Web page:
Red Bull team principal Christian Horner says that all the signs are there for a ‘classic’ championship season in 2020 – providing none of the teams are able to pull off a last minute surprise advantage over the rest of the grid.
“Unless somebody pulls a rabbit out of a hat, I think we’re set for a really exciting year next year between, Mercedes, Ferrari and ourselves,” Horner told Motorsport.com. “It could be a real classic season.”
Although Mercedes described 2019 as one of their toughest and closest seasons so far, they still finished more than 200 points clear of Ferrari in the constructors championship.
And Lewis Hamilton easily clinched the drivers title with 413 points, compared to 278 for his nearest non-Mercedes challenger, Red Bull’s own Max Verstappen.
But Horner said he would be surprised if the Silver Arrows were able to repeat that sort of dominance in the standings again in 2020, given that the sport’s technical rules are essentially unchanged this year.
“We’ve got continuity across all aspects of next year with drivers – with regulations, with engine supply, with engine regulation,” he explained.
Horner drew comparisons with the last time that the rules had been unchanged between seasons, which turned out well for Red Bull at the time.
“If I look back to 2017, we had a fantastic car at the start of the year. We should have been on the front row in Melbourne, and we won the second race in China.
“We had a very, very competitive car [at the start of 2017],” he continued. “That was with stability of regulations, and we have that again from 2019 into 2020.”
Horner added that he expected the Red Bull car that will line up in Melbourne in March will essentially be an upgrade of the RB15 which closed out last season in Abu Dhabi, without any big changes being planned.
That should enable Red Bull to get a stronger, more consistent start to their campaign compared with 12 months ago, when off-season changes to the aerodynamic and tyre specifications intended to encourage closer on-track racing caused Red Bull some early headaches.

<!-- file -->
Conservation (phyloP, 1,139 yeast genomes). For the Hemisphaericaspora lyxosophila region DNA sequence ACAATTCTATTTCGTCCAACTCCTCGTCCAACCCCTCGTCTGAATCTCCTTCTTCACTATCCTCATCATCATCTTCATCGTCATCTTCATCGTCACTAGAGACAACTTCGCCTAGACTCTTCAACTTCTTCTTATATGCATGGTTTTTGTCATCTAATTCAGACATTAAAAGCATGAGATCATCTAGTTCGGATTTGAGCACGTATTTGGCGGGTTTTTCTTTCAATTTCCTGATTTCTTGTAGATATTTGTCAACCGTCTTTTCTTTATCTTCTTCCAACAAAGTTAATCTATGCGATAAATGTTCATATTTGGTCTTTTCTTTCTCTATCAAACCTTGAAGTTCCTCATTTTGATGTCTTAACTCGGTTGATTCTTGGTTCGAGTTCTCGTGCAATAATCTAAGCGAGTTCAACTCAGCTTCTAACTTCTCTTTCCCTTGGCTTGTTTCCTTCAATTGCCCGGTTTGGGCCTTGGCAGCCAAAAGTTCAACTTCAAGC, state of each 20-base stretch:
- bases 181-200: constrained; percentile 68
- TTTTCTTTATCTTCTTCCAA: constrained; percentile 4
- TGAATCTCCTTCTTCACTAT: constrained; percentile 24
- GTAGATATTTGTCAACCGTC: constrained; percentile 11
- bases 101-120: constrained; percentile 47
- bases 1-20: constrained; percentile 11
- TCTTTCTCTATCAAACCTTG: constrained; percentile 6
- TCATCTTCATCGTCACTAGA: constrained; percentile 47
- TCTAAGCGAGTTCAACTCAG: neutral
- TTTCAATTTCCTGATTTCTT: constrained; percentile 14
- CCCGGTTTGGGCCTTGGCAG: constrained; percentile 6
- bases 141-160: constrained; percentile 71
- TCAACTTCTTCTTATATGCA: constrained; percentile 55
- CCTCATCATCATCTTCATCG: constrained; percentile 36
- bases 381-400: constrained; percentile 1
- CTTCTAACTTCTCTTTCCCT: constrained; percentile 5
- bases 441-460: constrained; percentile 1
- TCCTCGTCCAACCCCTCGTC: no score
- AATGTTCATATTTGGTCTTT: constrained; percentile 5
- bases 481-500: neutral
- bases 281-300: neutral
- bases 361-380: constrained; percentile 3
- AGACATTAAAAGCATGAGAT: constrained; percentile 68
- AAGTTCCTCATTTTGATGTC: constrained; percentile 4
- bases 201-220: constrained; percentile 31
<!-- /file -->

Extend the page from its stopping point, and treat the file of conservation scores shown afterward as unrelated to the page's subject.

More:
“The front wing regulation change and the tyre change over the winter seemed to affect us perhaps more than our opponents,” Horner acknowledged.
The team had also been busy transitioning from one engine provider to another, working with new partners Honda to improve the performance of the power units to put them on a level footing with Mercedes and Ferrari.
“At that time we were still catching up on from the power perspective,” Horner concurred. “But I think from Austria onwards, we really got on top of that.”
Red Bull was certainly increasingly competitive as the season went on. Verstappen clinched three wins at Austria, Germany and Brazil, and successfully claimed his maiden pole position in Hungary followed by another in Brazil.
“The second half of the year for us had been very competitive,” Horner agreed, while sounding a note of caution about what 2020 lay in store for the team. “You can’t gauge what others are doing [until pre-season testing].”
Teams aren’t expected to make big developments to their car this year, given that a major overhaul to F1’s sporting and technical regulations is planned for 2021.
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